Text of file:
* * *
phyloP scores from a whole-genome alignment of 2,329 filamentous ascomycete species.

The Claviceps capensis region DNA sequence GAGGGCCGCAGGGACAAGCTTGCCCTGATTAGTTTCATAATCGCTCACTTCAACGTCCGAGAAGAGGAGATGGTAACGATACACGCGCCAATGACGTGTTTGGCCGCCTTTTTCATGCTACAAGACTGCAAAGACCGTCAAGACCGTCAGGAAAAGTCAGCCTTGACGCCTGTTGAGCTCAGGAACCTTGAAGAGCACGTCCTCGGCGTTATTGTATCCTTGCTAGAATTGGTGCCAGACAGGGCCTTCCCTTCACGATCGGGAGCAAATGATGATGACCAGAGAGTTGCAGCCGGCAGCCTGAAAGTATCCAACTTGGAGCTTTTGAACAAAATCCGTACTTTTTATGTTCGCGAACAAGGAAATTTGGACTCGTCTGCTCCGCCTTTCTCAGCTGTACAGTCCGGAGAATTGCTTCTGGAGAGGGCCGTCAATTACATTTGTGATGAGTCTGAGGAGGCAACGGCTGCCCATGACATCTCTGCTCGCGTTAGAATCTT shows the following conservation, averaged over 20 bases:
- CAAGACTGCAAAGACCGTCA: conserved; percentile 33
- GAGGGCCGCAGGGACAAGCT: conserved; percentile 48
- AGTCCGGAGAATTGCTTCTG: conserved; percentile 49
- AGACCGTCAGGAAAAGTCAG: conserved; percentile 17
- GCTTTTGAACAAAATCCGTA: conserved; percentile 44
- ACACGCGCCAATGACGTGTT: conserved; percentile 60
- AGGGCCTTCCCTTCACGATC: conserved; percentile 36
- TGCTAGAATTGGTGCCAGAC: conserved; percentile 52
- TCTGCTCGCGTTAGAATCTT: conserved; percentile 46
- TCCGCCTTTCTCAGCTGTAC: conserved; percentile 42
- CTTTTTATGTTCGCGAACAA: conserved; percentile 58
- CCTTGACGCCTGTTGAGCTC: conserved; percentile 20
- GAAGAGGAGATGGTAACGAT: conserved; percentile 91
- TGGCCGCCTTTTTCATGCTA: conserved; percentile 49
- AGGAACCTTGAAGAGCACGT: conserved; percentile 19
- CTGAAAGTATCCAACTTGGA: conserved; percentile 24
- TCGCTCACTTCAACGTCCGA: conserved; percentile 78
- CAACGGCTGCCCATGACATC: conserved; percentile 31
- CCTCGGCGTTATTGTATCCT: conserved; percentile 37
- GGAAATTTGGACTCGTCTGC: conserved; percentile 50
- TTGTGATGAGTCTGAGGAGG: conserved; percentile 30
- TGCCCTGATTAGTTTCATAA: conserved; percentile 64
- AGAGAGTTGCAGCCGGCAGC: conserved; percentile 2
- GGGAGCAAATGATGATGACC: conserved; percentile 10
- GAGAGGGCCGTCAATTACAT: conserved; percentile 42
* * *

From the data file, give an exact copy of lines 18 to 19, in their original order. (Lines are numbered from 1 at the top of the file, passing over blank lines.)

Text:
- CTGAAAGTATCCAACTTGGA: conserved; percentile 24
- TCGCTCACTTCAACGTCCGA: conserved; percentile 78